A flashover is the ignition of flammable gases in an optical closed space. Flammable gas means ‘gas produced by a fire‘. Flammable gases consist of:
- Combustible products
- Dissection products
Backdraft:– Limited ventilation can lead to a fire in a compartment producing fire gases containing significant proportions of partial combustion products and un-burnt pyrolysis products. If these accumulate then the admission of air when an opening is made to the compartment can lead to a sudden ignition. This ignition moving through the compartment and out of the opening is a backdraft.
How flashover happens during fire ?
During a fire not only combustible products are released, also other gases and particles are released because of the breakdown of the material. The smoke in an area where there is a fire is a mixture of air and combustible gases. The non-combustible gases and particles in the smoke can, under certain circumstances, ignite and create a flashover.
The character of a flashover depends on several factors:
- The concentration of combustible gas in the air
- The mixture amount of energy of the combustible gas
- The air supply into the area
On the edges of the explosive level, the flashover will develop gradually. The better the mixture, the more explosive the flashover. The composition and energy value of the combustible gas depends on the type of materials available in the area.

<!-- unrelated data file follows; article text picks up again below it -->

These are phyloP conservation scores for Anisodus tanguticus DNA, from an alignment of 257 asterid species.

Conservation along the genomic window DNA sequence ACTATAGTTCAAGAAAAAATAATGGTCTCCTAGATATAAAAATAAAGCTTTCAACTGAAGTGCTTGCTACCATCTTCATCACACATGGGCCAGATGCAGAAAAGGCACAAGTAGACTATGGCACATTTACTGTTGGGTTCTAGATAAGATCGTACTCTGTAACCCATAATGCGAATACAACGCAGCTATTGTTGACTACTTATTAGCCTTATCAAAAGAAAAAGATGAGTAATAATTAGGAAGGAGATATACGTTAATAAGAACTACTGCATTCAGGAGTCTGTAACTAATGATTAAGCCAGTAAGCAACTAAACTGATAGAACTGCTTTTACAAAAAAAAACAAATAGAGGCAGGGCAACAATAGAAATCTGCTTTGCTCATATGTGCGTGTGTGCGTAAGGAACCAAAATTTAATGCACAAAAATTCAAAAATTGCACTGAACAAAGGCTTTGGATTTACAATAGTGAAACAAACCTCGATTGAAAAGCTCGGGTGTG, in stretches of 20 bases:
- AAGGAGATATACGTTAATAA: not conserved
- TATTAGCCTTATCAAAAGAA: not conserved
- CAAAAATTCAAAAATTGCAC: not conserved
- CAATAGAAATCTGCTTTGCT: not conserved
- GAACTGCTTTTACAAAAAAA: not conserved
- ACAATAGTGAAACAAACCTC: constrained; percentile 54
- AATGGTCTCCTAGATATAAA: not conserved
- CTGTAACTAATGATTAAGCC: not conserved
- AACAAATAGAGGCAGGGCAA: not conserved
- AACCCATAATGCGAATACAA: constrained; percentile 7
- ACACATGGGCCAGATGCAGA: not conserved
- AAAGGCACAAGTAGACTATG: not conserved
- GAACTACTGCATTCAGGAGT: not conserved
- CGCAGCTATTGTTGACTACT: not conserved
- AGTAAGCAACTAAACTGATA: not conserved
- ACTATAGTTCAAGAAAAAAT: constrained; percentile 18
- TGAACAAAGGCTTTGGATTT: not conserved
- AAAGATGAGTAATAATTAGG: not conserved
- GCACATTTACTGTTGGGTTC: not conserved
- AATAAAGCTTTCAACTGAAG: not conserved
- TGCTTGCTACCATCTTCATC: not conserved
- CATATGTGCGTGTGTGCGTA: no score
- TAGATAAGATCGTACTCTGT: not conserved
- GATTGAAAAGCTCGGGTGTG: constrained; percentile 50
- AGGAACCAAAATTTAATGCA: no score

What are the flashover indicators ?
- A rapid increase in compartment temperature and in heat from hot gases at ceiling level
- Tongues of flame are visible in the smoke layer .
- Other surfaces giving off fumes
How Backdraft can take place . Possible Scenarios ?
There are different backdraft scenarios, any one of which could be awaiting the fire fighter.
• If the fire is still burning in the compartment when the fire fighter opens the door, and especially if the combustion gases are not escaping, the air, which enters through the door, may mix with the flammable gases, forming an explosive mixture.
• If the gases in the compartment are hot enough, they will then ignite on their own (auto-ignite) at the doorway, and the flame will spread back into the compartment along with the fresh air supply. This would result in rapid fire growth, but not necessarily in a backdraft.
• If the compartment gases are not that hot, they will be ignited when sufficient oxygen has reached the gases surrounding the fire. Flames will then travel across the compartment towards the door, resulting in flame shooting out of the door driven by the expanding gases behind it.